Given the sheer scale and rate of growth of C. vitalba it’s a wonder anyone would try to hybridise it, but in the early years of the 20th century C. x jouiniana was bred. Let’s be honest, any cross between the vast climbing C. vitalba and the ‘herbaceous’ C. tubulosa is going to be interesting; C. x jouiniana does not disappoint. Foliage-wise there is clear influence of C. tubulosa, as there is in the shape of the flowers individually. However, the general habit of the plant has a look of C. vitalba about it. The hybrid is nowhere near as massive as C. vitalba, reaching a mere 2-3m (6ft6 to 10ft) from a woody base (typical of both parents). Here’s the interesting thing though; it lacks the climbing habit of C. vitalba so it relies on being able to scramble through shrubs. It’s a non-climbing climbing Clematis!
Left to its own devices C. x jouiniana will scramble across the ground, over stumps or rocks, or anything else, only gaining height if it finds itself in the lower branches of a fairly dense shrub. By gardener’s intervention it can be tied to supports or draped over things, but this is a plant that needs a guiding hand and/or careful positioning to achieve its best. There is some discussion over the form ‘Praecox’, which flowers earlier (and finishes earlier) than the straight hybrid. It is often listed as simple Clematis ‘Praecox’- whether there is dispute as to its name I don’t know.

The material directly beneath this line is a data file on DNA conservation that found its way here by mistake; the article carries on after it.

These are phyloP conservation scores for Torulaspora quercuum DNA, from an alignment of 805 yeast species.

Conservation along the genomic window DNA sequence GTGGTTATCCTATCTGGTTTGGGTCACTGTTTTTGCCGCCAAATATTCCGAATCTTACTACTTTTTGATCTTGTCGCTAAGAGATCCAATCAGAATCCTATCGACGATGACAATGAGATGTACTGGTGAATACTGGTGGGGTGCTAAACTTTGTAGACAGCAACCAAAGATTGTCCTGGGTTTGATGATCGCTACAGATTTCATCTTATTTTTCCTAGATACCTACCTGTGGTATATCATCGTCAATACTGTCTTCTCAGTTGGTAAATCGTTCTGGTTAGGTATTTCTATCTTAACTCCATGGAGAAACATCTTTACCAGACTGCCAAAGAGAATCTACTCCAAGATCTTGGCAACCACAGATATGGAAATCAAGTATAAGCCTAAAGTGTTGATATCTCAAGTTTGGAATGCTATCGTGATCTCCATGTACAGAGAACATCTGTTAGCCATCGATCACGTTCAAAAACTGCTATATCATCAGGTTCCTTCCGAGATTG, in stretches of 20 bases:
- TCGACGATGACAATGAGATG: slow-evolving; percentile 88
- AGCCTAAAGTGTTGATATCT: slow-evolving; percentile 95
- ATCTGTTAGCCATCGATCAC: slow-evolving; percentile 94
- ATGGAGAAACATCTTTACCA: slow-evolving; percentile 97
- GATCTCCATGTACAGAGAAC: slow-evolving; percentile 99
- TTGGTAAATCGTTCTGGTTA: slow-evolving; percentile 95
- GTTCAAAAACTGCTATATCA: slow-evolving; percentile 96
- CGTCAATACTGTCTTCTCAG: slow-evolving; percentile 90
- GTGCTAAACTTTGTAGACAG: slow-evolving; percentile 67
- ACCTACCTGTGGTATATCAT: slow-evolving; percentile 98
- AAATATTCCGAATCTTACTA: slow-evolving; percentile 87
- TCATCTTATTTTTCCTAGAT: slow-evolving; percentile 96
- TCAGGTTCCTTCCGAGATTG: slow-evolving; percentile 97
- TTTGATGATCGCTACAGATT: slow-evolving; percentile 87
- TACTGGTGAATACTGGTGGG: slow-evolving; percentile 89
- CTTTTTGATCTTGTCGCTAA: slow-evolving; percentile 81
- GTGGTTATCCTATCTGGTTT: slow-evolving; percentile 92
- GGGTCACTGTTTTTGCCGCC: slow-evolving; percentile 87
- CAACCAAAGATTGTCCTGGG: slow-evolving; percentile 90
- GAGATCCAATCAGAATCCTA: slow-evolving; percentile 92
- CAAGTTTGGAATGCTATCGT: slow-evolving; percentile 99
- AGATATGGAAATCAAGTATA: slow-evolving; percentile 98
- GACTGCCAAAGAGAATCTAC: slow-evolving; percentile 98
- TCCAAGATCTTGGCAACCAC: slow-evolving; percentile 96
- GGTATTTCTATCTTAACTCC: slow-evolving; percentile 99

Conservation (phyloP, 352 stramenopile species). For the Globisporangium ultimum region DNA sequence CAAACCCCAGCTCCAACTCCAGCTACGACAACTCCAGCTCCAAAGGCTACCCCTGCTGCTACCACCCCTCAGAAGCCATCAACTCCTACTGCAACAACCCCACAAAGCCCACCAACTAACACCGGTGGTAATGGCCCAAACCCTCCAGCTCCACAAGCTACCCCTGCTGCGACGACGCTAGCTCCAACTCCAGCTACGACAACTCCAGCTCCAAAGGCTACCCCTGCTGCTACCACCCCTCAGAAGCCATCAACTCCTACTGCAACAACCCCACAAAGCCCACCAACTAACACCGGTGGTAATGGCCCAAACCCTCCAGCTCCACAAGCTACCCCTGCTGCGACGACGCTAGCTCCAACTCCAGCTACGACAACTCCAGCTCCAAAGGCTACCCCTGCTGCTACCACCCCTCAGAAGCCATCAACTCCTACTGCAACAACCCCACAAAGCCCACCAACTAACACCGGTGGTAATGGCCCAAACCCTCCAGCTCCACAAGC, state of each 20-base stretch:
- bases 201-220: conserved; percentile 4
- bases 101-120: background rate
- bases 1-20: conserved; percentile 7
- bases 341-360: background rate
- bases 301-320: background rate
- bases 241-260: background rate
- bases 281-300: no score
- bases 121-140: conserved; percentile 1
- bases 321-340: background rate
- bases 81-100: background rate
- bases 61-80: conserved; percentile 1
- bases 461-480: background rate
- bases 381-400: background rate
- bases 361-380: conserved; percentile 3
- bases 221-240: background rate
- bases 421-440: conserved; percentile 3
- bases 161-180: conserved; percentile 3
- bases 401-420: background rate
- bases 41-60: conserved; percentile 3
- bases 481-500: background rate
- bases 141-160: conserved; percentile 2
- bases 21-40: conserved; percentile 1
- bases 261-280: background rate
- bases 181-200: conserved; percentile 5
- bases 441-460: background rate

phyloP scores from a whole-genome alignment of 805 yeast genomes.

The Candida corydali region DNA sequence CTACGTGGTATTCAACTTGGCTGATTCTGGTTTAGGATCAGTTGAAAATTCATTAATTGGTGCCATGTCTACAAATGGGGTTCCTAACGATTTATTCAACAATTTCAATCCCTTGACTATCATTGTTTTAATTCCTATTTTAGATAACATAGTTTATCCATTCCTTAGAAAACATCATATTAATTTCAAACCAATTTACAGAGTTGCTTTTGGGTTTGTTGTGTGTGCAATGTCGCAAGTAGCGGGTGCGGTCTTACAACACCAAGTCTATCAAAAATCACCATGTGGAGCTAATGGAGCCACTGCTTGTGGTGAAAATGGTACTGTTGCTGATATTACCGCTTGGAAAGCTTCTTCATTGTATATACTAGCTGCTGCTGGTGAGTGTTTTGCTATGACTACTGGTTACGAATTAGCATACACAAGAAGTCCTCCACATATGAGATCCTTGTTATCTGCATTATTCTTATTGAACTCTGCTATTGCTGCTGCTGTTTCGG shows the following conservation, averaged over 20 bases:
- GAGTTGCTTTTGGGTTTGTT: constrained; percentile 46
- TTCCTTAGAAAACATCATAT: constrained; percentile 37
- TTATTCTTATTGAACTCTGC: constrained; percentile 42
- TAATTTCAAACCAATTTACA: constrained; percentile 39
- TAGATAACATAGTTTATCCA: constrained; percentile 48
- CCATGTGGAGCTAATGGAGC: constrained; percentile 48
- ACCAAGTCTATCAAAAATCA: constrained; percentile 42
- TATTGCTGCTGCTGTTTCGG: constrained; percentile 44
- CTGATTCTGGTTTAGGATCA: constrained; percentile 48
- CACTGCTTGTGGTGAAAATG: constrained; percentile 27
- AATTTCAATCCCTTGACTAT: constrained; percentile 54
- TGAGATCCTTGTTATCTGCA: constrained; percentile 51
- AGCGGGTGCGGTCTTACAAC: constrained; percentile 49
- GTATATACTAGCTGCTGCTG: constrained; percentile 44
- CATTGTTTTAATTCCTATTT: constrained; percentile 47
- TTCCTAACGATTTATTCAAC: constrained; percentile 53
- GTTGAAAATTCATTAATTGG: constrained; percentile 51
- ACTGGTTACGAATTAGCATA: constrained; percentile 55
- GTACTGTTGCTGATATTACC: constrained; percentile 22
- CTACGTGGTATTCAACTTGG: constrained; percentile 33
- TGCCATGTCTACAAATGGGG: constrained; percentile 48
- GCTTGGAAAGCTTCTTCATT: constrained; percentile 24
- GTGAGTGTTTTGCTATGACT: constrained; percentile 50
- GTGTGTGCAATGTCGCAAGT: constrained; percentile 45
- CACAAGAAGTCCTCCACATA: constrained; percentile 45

The delight of this plant is the huge heads of large(ish) off-white flowers. The plant shown above is only juvenile and is I suspect unhappy where it is, but in another garden it can only be described as ‘bountiful’.
All of the Clematis described here are perfectly hardy across most of the UK, although whether they would necessarily achieve full potential in the colder areas is debatable. Certainly will survive winters in USDA z7. My suspicion is that in the warmer parts of the world, particularly the hotter parts of the US, many of the species Clematis could be a nuisance. However the whole genus is known for its dislike of hot conditions, preferring cool conditions at the roots if nothing else. I would guess that these species would struggle to survive the climate in most areas where non-native species have become problematic.
If you’re interested in Clematis can I recommend Clematis: The Genus by Christopher Grey-Wilson? It’s a superb book, filled with information particularly about the species. Second hand copies can be found online, and I would recommend it to anyone with a more-than-casual interest in the genus.